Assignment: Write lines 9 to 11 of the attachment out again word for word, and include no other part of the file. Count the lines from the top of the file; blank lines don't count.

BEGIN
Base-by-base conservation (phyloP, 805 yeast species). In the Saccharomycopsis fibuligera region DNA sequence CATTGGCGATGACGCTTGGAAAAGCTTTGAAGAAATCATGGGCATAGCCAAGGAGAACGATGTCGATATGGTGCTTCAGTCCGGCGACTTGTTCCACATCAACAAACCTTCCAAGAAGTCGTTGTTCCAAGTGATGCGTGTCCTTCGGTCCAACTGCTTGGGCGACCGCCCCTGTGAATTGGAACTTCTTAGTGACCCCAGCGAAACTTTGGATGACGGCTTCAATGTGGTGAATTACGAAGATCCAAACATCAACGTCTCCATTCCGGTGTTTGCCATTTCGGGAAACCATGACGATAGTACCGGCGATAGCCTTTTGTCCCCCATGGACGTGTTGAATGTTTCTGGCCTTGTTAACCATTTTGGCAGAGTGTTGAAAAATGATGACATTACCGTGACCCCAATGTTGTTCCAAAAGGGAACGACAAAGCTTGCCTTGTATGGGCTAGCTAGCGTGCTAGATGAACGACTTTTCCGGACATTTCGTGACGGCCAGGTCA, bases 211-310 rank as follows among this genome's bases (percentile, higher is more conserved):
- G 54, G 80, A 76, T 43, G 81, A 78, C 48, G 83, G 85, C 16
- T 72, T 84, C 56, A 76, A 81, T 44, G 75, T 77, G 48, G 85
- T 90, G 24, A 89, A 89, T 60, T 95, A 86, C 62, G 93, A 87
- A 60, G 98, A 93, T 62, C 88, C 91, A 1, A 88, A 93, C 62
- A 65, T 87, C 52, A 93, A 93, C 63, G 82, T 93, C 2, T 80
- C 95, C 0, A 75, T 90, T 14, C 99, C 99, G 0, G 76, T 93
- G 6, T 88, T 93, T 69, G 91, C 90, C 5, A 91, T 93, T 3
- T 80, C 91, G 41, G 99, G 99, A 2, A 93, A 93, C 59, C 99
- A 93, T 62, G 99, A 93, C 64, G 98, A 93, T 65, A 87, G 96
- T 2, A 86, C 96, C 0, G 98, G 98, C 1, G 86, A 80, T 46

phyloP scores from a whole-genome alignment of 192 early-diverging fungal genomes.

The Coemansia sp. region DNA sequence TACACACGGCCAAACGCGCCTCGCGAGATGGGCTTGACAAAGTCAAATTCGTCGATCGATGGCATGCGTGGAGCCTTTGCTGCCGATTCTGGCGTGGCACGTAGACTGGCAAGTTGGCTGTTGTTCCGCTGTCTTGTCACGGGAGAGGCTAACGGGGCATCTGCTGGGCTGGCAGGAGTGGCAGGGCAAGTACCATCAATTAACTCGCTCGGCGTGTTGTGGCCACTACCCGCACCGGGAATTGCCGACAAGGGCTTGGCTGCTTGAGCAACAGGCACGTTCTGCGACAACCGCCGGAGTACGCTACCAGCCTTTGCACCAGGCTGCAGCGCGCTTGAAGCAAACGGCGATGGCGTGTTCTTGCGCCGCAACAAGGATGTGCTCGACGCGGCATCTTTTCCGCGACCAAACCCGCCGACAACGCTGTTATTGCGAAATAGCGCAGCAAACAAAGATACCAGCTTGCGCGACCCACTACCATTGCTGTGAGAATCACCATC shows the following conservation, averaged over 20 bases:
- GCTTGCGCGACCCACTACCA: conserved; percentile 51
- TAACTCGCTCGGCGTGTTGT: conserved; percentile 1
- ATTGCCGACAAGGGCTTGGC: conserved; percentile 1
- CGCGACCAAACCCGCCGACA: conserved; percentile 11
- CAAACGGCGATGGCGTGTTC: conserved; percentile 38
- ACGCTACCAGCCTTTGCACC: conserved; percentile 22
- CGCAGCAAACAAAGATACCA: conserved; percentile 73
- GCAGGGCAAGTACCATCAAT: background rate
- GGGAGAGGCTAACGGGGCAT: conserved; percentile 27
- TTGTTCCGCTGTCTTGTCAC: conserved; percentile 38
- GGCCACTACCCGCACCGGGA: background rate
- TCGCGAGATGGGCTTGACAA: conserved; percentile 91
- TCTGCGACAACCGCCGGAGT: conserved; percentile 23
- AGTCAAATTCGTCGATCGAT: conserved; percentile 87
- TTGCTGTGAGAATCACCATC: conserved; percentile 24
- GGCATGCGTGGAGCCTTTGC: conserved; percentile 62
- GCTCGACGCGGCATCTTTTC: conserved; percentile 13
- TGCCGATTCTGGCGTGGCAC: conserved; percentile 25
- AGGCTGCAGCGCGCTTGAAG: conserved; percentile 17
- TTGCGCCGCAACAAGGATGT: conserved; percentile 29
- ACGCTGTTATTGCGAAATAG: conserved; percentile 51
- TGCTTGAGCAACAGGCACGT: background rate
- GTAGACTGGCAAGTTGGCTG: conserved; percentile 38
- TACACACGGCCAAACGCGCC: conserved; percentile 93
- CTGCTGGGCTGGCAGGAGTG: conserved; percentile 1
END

- T 80, C 91, G 41, G 99, G 99, A 2, A 93, A 93, C 59, C 99
- A 93, T 62, G 99, A 93, C 64, G 98, A 93, T 65, A 87, G 96
- T 2, A 86, C 96, C 0, G 98, G 98, C 1, G 86, A 80, T 46